“’…So who are you, after all?’
‘I am a part of that power,
That ever wishes evil,
and ever accomplishes good.’”
This a quote from Faust, but is also found at the beginning of the first chapter of a Russian novel I am translating. As I realized that I was translating a Russian translation of a German work I felt I was playing a game of ‘Whisper Down the Lane’, and wondered how I was contributing to a departure from the original statement.
The novel, Master and Margarita, by Mikhail Bulgakov, is one of the best known novels from the Soviet period. The story combines satire, farce and absurdity in ways that are both playful and dark at the same time. This follows a particularly Russian literary tradition (of which Nikolai Vasilievich Gogol is an outstanding example), that is often argued to be a response to efforts by the state to suppress dissent, and criticisms of political leadership. Russian writers learned they stood a better chance of getting away with such commentary by masking it with comedy, satire or fantasy, and readers learned to appreciate the underlying meanings.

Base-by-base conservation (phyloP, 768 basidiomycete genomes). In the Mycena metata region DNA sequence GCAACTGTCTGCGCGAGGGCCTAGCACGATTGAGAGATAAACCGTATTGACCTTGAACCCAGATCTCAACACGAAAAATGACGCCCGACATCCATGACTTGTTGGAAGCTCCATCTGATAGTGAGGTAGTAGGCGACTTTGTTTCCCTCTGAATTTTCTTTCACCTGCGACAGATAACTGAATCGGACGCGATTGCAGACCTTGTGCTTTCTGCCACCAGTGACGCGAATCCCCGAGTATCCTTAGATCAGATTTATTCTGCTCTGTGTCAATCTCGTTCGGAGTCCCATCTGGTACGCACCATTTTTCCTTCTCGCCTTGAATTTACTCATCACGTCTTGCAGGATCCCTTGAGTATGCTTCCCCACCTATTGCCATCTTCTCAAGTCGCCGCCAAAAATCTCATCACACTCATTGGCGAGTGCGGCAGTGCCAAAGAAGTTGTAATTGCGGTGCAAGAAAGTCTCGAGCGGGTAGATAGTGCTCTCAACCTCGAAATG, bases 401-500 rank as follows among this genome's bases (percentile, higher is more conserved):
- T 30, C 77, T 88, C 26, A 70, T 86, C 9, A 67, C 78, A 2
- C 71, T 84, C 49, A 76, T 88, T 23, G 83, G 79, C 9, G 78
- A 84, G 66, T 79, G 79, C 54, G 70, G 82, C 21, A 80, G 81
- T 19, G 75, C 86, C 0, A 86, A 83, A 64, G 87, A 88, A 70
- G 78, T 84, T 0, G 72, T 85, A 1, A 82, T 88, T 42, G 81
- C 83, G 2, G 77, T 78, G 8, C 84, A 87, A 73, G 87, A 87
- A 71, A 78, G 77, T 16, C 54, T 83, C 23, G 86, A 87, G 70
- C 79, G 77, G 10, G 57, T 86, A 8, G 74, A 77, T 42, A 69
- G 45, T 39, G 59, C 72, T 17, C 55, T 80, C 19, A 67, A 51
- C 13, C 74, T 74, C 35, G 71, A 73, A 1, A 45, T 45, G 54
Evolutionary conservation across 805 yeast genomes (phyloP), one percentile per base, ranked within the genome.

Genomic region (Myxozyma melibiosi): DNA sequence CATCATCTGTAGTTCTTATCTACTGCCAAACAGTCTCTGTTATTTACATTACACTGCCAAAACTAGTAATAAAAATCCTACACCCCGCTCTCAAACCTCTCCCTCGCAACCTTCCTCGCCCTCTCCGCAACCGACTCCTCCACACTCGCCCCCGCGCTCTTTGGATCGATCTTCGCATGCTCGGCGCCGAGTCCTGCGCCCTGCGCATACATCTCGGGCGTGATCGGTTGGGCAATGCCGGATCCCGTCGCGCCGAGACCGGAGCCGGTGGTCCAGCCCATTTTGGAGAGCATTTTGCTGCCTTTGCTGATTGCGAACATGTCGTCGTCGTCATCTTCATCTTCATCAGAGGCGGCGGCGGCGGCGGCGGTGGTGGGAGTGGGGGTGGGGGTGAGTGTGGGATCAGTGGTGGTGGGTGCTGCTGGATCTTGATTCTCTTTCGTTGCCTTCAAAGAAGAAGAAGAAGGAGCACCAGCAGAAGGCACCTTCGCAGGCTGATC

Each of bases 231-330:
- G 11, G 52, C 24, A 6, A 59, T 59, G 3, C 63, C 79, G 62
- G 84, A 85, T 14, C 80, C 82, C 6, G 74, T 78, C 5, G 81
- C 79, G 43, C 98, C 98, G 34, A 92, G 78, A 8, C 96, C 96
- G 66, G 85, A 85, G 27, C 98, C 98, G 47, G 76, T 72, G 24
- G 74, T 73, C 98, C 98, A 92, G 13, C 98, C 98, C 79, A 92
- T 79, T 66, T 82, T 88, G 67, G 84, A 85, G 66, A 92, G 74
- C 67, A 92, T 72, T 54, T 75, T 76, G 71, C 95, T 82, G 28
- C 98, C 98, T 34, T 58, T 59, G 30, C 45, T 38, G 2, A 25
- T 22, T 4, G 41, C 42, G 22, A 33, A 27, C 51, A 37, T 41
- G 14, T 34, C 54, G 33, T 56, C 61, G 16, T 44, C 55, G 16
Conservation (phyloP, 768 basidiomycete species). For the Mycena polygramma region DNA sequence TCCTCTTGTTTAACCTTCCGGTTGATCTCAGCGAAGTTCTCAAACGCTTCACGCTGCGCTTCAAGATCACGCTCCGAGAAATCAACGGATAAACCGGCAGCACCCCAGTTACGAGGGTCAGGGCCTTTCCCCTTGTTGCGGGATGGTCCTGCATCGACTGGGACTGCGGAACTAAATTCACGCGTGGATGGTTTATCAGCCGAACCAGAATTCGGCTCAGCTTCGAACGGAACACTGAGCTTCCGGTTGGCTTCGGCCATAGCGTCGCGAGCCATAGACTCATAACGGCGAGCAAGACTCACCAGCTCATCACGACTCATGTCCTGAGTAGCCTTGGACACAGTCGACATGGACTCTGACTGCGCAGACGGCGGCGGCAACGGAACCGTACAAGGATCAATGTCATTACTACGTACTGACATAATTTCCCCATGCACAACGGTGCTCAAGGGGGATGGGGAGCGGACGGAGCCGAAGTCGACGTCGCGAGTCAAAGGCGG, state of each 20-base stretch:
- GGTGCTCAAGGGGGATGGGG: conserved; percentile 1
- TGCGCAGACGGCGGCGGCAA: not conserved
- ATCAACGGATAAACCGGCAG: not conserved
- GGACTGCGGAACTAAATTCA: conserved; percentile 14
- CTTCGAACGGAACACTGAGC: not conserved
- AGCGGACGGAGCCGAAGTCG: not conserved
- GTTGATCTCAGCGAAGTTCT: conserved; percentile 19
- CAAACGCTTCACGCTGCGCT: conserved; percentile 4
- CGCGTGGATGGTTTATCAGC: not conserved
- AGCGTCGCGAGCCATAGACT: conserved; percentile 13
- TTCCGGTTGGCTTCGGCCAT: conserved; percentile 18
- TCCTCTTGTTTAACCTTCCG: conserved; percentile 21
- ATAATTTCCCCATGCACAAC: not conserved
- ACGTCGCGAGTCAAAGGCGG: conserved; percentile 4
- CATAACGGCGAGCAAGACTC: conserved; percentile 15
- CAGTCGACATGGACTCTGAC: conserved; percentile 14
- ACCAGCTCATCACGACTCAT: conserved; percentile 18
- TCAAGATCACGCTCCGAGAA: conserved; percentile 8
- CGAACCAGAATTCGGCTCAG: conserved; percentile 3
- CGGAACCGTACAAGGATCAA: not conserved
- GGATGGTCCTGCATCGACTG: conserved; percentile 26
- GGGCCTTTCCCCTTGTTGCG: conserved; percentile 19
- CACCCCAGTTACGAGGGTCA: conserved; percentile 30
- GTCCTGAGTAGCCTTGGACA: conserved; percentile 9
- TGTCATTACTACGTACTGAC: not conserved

The translation is slow going, but I love how each passage unfolds in the process, allowing me to more fully appreciate the art as well as the literal meaning of each sentence. This slow approach combines with my study of Russian history, culture and politics to give me greater insight into where Bulgakov is coming from and what he is trying to say. One passage that I especially love provides the first critique I’ve found by a Russian of what has become part of the Western narrative of Russia—an underlying streak of xenophobia, and mistrust of foreigners, that defines Russian society’s view of its place in the world. Continue reading “The “Foreigner””